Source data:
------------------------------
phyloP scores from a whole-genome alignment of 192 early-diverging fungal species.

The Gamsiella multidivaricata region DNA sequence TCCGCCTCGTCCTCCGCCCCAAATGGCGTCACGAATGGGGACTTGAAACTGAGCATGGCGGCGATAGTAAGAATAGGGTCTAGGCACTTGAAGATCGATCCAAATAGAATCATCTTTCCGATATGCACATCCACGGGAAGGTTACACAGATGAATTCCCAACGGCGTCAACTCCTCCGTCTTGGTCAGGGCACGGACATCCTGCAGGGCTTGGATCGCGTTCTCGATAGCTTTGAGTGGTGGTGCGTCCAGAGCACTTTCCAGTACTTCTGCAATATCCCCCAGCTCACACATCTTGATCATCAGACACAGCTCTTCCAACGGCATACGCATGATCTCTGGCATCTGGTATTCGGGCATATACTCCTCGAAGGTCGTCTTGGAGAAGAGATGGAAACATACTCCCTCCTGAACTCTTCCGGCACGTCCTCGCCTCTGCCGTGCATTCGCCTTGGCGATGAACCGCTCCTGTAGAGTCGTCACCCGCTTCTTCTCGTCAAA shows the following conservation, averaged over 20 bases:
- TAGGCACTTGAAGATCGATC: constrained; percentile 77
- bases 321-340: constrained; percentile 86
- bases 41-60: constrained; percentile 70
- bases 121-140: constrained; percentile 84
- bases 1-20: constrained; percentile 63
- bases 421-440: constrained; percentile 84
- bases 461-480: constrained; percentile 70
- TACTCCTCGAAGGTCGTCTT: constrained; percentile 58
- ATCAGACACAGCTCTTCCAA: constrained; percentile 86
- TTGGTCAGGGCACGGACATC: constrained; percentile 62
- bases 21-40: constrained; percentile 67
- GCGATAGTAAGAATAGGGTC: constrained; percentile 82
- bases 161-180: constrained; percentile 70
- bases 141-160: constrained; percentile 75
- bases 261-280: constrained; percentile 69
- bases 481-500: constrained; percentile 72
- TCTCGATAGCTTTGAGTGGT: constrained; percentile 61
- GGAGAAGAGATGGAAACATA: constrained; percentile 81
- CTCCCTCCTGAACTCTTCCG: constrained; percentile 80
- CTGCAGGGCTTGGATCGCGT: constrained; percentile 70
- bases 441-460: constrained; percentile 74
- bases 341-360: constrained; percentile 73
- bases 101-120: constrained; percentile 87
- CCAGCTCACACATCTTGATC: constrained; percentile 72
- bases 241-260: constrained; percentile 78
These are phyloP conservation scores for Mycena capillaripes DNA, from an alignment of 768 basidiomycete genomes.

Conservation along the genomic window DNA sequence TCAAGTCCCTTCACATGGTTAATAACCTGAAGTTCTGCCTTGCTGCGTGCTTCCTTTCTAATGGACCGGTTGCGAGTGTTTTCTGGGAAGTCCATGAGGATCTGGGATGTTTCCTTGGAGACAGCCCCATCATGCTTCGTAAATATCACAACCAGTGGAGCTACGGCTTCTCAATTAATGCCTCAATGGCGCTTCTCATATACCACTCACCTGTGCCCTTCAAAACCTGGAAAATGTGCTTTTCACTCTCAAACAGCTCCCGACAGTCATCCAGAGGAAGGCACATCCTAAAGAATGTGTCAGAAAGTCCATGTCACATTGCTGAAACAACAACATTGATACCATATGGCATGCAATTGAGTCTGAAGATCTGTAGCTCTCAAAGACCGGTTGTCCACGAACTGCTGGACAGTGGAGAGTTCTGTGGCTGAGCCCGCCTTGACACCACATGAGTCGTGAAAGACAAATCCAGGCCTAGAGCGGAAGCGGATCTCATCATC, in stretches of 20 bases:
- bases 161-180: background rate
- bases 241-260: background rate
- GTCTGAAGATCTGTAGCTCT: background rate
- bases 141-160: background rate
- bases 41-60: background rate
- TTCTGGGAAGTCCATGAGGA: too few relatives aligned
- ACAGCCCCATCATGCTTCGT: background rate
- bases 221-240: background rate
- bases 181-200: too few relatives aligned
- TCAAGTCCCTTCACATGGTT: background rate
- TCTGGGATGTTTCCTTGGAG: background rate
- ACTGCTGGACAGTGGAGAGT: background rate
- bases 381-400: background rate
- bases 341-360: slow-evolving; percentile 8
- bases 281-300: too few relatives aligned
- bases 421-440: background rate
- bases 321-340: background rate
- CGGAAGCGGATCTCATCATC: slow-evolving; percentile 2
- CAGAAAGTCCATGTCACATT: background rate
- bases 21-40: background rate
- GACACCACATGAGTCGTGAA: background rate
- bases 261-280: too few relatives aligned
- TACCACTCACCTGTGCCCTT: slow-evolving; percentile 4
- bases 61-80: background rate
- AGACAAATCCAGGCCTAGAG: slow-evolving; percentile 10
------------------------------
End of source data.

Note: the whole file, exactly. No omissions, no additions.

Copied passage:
phyloP scores from a whole-genome alignment of 192 early-diverging fungal species.

The Gamsiella multidivaricata region DNA sequence TCCGCCTCGTCCTCCGCCCCAAATGGCGTCACGAATGGGGACTTGAAACTGAGCATGGCGGCGATAGTAAGAATAGGGTCTAGGCACTTGAAGATCGATCCAAATAGAATCATCTTTCCGATATGCACATCCACGGGAAGGTTACACAGATGAATTCCCAACGGCGTCAACTCCTCCGTCTTGGTCAGGGCACGGACATCCTGCAGGGCTTGGATCGCGTTCTCGATAGCTTTGAGTGGTGGTGCGTCCAGAGCACTTTCCAGTACTTCTGCAATATCCCCCAGCTCACACATCTTGATCATCAGACACAGCTCTTCCAACGGCATACGCATGATCTCTGGCATCTGGTATTCGGGCATATACTCCTCGAAGGTCGTCTTGGAGAAGAGATGGAAACATACTCCCTCCTGAACTCTTCCGGCACGTCCTCGCCTCTGCCGTGCATTCGCCTTGGCGATGAACCGCTCCTGTAGAGTCGTCACCCGCTTCTTCTCGTCAAA shows the following conservation, averaged over 20 bases:
- TAGGCACTTGAAGATCGATC: constrained; percentile 77
- bases 321-340: constrained; percentile 86
- bases 41-60: constrained; percentile 70
- bases 121-140: constrained; percentile 84
- bases 1-20: constrained; percentile 63
- bases 421-440: constrained; percentile 84
- bases 461-480: constrained; percentile 70
- TACTCCTCGAAGGTCGTCTT: constrained; percentile 58
- ATCAGACACAGCTCTTCCAA: constrained; percentile 86
- TTGGTCAGGGCACGGACATC: constrained; percentile 62
- bases 21-40: constrained; percentile 67
- GCGATAGTAAGAATAGGGTC: constrained; percentile 82
- bases 161-180: constrained; percentile 70
- bases 141-160: constrained; percentile 75
- bases 261-280: constrained; percentile 69
- bases 481-500: constrained; percentile 72
- TCTCGATAGCTTTGAGTGGT: constrained; percentile 61
- GGAGAAGAGATGGAAACATA: constrained; percentile 81
- CTCCCTCCTGAACTCTTCCG: constrained; percentile 80
- CTGCAGGGCTTGGATCGCGT: constrained; percentile 70
- bases 441-460: constrained; percentile 74
- bases 341-360: constrained; percentile 73
- bases 101-120: constrained; percentile 87
- CCAGCTCACACATCTTGATC: constrained; percentile 72
- bases 241-260: constrained; percentile 78
These are phyloP conservation scores for Mycena capillaripes DNA, from an alignment of 768 basidiomycete genomes.

Conservation along the genomic window DNA sequence TCAAGTCCCTTCACATGGTTAATAACCTGAAGTTCTGCCTTGCTGCGTGCTTCCTTTCTAATGGACCGGTTGCGAGTGTTTTCTGGGAAGTCCATGAGGATCTGGGATGTTTCCTTGGAGACAGCCCCATCATGCTTCGTAAATATCACAACCAGTGGAGCTACGGCTTCTCAATTAATGCCTCAATGGCGCTTCTCATATACCACTCACCTGTGCCCTTCAAAACCTGGAAAATGTGCTTTTCACTCTCAAACAGCTCCCGACAGTCATCCAGAGGAAGGCACATCCTAAAGAATGTGTCAGAAAGTCCATGTCACATTGCTGAAACAACAACATTGATACCATATGGCATGCAATTGAGTCTGAAGATCTGTAGCTCTCAAAGACCGGTTGTCCACGAACTGCTGGACAGTGGAGAGTTCTGTGGCTGAGCCCGCCTTGACACCACATGAGTCGTGAAAGACAAATCCAGGCCTAGAGCGGAAGCGGATCTCATCATC, in stretches of 20 bases:
- bases 161-180: background rate
- bases 241-260: background rate
- GTCTGAAGATCTGTAGCTCT: background rate
- bases 141-160: background rate
- bases 41-60: background rate
- TTCTGGGAAGTCCATGAGGA: too few relatives aligned
- ACAGCCCCATCATGCTTCGT: background rate
- bases 221-240: background rate
- bases 181-200: too few relatives aligned
- TCAAGTCCCTTCACATGGTT: background rate
- TCTGGGATGTTTCCTTGGAG: background rate
- ACTGCTGGACAGTGGAGAGT: background rate
- bases 381-400: background rate
- bases 341-360: slow-evolving; percentile 8
- bases 281-300: too few relatives aligned
- bases 421-440: background rate
- bases 321-340: background rate
- CGGAAGCGGATCTCATCATC: slow-evolving; percentile 2
- CAGAAAGTCCATGTCACATT: background rate
- bases 21-40: background rate
- GACACCACATGAGTCGTGAA: background rate
- bases 261-280: too few relatives aligned
- TACCACTCACCTGTGCCCTT: slow-evolving; percentile 4
- bases 61-80: background rate
- AGACAAATCCAGGCCTAGAG: slow-evolving; percentile 10